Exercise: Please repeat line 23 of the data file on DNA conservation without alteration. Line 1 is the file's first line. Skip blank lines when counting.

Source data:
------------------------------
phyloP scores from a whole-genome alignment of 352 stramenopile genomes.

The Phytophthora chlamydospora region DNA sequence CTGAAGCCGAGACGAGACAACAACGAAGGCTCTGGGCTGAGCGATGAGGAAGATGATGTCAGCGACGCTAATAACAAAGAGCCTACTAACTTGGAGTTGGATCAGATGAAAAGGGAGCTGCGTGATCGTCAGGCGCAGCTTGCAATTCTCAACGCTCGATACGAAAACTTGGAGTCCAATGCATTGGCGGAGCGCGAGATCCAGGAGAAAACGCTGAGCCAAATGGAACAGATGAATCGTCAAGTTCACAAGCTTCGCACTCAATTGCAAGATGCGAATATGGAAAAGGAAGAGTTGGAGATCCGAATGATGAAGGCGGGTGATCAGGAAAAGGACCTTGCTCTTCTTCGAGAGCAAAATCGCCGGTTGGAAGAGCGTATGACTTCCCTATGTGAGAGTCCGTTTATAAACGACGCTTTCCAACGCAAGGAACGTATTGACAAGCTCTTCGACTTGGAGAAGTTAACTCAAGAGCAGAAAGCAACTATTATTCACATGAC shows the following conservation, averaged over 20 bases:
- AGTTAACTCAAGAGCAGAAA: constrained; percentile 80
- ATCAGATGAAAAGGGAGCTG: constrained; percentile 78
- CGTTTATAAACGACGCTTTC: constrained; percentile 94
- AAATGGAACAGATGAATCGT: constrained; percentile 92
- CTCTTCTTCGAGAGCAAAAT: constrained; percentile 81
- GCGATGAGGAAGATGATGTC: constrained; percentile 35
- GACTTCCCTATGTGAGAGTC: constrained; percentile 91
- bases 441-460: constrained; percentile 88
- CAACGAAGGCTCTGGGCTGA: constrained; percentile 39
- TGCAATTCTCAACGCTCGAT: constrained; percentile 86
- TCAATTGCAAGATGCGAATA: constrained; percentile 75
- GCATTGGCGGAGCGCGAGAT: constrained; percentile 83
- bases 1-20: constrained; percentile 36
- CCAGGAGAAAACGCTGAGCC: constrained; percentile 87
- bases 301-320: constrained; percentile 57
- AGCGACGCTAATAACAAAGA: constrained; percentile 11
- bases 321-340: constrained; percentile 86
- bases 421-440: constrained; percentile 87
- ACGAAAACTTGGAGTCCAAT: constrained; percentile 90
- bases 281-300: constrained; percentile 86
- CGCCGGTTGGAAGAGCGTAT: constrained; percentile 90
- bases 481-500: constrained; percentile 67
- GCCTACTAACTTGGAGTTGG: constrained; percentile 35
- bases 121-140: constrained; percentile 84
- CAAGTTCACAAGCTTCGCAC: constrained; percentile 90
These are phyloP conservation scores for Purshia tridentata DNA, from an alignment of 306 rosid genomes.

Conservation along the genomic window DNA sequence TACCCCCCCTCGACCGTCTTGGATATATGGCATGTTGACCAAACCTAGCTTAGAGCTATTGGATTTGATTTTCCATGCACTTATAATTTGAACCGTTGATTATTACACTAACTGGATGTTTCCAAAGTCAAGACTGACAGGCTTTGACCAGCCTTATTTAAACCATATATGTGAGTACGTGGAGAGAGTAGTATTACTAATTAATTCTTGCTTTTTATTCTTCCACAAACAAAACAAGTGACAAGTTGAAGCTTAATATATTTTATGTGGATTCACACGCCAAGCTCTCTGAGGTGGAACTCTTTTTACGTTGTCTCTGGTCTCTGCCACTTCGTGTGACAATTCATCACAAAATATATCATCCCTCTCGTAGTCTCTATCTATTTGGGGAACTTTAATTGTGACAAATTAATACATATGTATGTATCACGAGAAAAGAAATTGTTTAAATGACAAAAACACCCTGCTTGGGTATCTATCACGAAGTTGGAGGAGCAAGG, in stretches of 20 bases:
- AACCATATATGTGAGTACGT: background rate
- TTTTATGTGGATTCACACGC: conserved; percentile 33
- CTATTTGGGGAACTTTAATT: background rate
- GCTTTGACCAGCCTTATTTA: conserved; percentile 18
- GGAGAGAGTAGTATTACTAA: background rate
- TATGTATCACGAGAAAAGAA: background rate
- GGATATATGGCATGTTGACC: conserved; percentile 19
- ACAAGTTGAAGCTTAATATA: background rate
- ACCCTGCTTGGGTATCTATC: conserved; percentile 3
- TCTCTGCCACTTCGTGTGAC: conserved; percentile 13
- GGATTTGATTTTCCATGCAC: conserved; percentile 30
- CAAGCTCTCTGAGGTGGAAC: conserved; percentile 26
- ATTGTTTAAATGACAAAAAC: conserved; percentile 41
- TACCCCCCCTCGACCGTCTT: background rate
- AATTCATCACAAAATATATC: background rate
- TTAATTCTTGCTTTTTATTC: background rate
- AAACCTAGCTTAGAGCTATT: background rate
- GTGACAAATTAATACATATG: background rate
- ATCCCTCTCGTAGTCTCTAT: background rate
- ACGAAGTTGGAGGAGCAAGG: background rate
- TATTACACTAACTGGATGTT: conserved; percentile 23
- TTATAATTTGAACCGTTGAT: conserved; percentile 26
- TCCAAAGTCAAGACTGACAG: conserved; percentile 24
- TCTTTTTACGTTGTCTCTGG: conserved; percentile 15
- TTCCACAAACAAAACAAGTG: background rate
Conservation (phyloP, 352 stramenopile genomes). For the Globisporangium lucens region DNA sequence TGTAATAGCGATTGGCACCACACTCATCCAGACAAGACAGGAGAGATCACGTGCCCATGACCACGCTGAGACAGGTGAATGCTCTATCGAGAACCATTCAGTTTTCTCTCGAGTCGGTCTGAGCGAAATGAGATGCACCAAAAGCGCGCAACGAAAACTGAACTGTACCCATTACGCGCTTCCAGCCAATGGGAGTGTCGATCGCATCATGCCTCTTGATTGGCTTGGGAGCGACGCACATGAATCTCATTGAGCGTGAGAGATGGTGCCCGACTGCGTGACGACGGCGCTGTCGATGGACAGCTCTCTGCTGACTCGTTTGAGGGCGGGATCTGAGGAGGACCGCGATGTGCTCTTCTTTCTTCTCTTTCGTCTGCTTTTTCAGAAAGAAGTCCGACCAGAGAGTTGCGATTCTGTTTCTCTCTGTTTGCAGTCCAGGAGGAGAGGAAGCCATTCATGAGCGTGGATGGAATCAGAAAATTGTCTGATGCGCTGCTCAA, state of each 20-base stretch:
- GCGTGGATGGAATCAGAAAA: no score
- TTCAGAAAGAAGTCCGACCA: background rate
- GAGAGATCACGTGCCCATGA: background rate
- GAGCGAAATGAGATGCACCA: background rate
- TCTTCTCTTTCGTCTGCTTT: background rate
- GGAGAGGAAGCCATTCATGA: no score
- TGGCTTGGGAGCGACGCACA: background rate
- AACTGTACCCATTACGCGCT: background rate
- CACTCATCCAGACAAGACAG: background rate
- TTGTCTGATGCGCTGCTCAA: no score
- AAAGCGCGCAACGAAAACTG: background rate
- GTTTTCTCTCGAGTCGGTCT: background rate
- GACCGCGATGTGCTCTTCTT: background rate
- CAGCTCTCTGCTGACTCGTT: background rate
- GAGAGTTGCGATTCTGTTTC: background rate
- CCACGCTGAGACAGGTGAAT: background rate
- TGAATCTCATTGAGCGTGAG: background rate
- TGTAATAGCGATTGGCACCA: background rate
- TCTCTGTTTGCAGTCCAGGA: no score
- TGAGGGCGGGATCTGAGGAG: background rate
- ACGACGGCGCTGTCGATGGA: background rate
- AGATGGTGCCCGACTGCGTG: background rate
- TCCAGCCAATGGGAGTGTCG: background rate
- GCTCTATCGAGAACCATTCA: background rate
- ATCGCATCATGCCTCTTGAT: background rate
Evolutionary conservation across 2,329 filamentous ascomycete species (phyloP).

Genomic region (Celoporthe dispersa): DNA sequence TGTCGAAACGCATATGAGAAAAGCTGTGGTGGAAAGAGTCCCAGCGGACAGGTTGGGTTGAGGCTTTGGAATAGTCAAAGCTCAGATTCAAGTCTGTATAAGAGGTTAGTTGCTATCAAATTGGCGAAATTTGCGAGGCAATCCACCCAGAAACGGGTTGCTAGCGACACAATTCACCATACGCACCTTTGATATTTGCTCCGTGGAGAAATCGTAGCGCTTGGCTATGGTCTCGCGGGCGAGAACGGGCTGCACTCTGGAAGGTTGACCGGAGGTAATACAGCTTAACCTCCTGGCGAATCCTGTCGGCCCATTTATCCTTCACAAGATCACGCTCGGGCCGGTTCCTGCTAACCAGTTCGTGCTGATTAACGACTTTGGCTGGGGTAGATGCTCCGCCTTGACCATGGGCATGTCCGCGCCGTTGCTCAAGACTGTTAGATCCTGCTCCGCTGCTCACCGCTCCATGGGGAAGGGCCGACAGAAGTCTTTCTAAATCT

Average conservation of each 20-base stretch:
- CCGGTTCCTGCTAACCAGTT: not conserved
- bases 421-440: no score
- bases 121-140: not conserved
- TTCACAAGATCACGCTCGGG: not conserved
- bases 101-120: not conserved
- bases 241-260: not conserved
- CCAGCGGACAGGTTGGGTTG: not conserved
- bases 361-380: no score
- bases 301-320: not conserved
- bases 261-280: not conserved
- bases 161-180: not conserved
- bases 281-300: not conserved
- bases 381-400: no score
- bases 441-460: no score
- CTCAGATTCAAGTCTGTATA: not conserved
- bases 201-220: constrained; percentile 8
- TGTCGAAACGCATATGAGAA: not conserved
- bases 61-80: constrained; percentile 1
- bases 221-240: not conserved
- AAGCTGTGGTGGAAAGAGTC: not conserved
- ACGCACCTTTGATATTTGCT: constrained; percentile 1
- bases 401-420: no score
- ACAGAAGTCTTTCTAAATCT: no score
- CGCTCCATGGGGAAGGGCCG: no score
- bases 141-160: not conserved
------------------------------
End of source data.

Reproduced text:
- CGCCGGTTGGAAGAGCGTAT: constrained; percentile 90